His approval rating (according to 538 a few moments ago) is still 41%. It would have to drop to something like 25% before the GOP caucus would turn on him.

I'm still hoping we only have 2 more years instead of 6.

In the meantime: TEAM ATHEROSCLEROSIS!!!
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Re: How do you solve a problem like a MAGA?

Post by D.A. Ridgely » 02 Jan 2019, 17:49

If I had to bet, I'd bet Trump's approval ratings are soft. There's an underlying core for whom he can do no wrong or, more to the point, they don't care if he does, but the rest are lukewarm in their support and would care about his removal about as much as they would care if their favorite TV show was cancelled.

Both the nation and the government are sufficiently strong that we can survive vastly more upheaval than the Trump Administration has so far created or than his removal from office would create.

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Re: How do you solve a problem like a MAGA?

Post by lunchstealer » 02 Jan 2019, 17:55

Warren wrote:
30 Dec 2018, 10:32
lunchstealer wrote:
30 Dec 2018, 04:27

You're fucking delusional, excusing shit for Trump that you'd never tolerate if someone did it to you. You're so caught up in how superior you are to people who objection to Trump that you're going off the deep end to dismiss any and all criticism.
See this is what i'm talking about. This reaction is way over the top for what we're talking about.
Yes indeed, I would have no tolerance for someone hacking my email. But that doesn't make him unfit for office. It's not an impeachable offense. The security and prosperity of the Republic are not affected by it. If his cronies are put away for it, fine. If after he's out of office he's put away for it fine. But that this should be the priority of Congress, putting all other business aside while we bring down the President? For this? You can't be serious. I mean, I see that you are serious, but I think you've gone off the deep end.

I don't dismiss the criticism of Trump. Indeed I'm highly critical of both his immigration policy and trade policy. But like the criticism of Obama I find it to be all sports bar and no substance. Everything is about how horrible he is and once we finally defeat him, everything will be magically better in America.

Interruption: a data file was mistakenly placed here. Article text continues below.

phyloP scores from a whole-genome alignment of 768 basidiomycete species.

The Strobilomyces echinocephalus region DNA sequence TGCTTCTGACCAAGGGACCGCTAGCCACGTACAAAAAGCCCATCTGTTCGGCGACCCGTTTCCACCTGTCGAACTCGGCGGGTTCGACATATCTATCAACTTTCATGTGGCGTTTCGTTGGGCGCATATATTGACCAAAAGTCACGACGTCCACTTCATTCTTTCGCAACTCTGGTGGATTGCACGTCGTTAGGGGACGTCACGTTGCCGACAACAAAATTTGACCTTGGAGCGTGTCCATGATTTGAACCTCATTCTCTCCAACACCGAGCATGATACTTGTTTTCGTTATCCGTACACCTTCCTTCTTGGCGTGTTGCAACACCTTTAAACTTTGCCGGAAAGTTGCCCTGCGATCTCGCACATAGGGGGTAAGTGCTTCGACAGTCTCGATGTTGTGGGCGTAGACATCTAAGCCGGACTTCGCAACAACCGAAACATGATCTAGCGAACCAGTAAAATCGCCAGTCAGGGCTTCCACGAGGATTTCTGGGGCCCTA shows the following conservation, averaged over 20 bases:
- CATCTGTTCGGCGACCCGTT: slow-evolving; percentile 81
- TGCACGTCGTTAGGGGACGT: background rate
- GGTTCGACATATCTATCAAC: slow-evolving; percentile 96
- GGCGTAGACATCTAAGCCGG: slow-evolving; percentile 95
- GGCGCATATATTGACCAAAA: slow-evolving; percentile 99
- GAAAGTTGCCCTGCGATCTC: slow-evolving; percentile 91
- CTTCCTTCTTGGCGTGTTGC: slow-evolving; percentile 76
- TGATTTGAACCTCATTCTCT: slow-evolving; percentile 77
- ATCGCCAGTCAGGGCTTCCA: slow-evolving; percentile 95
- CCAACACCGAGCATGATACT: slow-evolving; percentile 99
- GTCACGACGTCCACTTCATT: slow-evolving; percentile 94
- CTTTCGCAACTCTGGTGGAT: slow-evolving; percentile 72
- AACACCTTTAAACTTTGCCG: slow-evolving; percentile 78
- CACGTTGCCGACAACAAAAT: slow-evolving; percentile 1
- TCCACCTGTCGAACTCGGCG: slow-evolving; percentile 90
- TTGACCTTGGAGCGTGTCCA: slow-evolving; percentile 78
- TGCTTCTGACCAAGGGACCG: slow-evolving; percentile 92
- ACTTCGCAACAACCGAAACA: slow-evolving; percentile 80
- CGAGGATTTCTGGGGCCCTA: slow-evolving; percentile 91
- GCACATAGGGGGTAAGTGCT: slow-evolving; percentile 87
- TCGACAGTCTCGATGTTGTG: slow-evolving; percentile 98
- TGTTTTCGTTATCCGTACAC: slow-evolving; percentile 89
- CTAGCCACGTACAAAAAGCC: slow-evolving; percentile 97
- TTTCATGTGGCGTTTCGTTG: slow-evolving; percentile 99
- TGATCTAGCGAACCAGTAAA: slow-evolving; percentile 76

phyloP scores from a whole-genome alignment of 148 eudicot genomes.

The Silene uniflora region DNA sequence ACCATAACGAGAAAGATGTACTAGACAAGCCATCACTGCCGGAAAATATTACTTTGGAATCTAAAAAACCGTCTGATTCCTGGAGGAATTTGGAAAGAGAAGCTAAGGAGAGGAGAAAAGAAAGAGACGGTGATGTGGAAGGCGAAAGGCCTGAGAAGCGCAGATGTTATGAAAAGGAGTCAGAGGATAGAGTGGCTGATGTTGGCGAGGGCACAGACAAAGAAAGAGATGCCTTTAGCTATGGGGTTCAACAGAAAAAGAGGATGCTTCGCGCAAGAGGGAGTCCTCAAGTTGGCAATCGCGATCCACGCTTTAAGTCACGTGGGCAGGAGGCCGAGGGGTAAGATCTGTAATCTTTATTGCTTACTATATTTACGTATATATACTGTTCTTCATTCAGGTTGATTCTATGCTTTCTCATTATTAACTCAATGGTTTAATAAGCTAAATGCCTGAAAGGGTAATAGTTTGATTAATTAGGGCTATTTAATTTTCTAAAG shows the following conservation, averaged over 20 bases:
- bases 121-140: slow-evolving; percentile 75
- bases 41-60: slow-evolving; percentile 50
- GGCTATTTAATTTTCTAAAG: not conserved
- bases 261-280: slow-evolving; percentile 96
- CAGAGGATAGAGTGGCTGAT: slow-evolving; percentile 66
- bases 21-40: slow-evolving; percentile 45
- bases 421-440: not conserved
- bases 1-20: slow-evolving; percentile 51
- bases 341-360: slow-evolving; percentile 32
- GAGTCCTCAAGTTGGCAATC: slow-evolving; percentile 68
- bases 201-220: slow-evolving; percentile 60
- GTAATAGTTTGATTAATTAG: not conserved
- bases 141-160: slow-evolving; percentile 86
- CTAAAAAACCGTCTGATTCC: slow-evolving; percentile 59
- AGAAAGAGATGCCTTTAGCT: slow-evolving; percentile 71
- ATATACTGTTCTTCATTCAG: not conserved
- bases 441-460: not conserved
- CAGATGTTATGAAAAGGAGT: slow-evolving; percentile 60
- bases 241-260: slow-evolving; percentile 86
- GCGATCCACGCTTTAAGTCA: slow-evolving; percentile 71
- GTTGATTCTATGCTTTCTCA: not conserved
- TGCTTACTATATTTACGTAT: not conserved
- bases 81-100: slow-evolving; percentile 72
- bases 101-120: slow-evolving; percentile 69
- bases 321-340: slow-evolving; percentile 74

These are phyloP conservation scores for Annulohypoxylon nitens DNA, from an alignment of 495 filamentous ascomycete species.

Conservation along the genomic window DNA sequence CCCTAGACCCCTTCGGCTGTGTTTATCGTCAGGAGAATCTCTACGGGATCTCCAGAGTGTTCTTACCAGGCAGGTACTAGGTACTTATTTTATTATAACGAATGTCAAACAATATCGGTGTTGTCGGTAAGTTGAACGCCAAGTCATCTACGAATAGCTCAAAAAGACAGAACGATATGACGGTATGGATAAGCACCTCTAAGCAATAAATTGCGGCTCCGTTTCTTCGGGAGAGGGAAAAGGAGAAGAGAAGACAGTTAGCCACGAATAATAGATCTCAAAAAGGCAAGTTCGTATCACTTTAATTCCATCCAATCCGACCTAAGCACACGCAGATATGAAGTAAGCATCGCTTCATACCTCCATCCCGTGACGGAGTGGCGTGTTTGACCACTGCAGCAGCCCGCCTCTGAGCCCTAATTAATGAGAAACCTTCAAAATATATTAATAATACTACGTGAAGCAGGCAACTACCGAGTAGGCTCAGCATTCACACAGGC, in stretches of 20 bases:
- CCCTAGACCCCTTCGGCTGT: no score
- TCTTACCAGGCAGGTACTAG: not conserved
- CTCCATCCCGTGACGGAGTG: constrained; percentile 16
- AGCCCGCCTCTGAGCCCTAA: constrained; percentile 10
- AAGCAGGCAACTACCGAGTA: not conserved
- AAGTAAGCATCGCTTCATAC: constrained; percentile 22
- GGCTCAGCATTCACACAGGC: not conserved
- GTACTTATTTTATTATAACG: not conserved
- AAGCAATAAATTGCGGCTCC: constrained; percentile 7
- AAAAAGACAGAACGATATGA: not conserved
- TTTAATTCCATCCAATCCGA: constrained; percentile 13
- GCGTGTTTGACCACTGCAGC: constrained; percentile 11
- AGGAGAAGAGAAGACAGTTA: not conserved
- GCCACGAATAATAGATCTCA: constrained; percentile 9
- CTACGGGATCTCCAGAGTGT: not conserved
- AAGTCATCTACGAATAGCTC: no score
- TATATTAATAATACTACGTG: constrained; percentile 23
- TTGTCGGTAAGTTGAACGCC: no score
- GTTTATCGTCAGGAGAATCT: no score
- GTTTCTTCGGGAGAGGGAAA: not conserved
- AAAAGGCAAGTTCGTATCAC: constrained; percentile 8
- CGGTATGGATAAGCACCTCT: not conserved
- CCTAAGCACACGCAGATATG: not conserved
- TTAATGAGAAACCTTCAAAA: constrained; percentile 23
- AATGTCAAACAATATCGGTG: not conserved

It's not helping.
So I've sat on this, trying to come at it from your POV, and I just can't do it. If he encouraged it at all (and his 'joke' on national television did, but I'm willing to agree to disagree on that) then that's bullshit. Worse, he has actively criticized and seems to have tried to curtail the investigation into direct Russian interference in our elections. You cannot tell me that interfering in an investigation into Russian ops against the US has no effect on the security of the nation. If he's innocent of actual participation in the hacking, and his people were just kind of regularly corrupt, that isn't necessarily impeachable. Money laundering or some such prior to taking office is maybe not impeachable. One could certainly make that argument. But interfering with American counter-espionage efforts for personal political gain pretty much has to be at the top of the high crimes list.

And even if you don't buy the national security angle, which would be kinda nuts, if he did encourage Russian hacking against Team Blue for his own gain, that's a level of corruption that absolutely has to be impeachable. If you'd say the same about a county sheriff who engaged in similar corruption - that they should be excused from any consequences for participating in serious crimes against opponents or critics until they're out of office in two to six years - then you're at least consistent, but you're batshit crazy. You don't let people be complicit in felonies with actual victims - (theft and disclosure of private emails counts as a felony with an actual victim) - hold on to power that includes power over law enforcement.

And I don't even insist that you have the exact same analysis as me, but when you call me delusional for having this analysis, that's actually crazy, and it's why people don't take your protestations that you don't support Trump seriously. You might have some quibbles with individual stances, but you seem to think that everyone who doesn't align with your exact level of blase disregard for him is some sort of left-wing lunatic, and that's bullshit.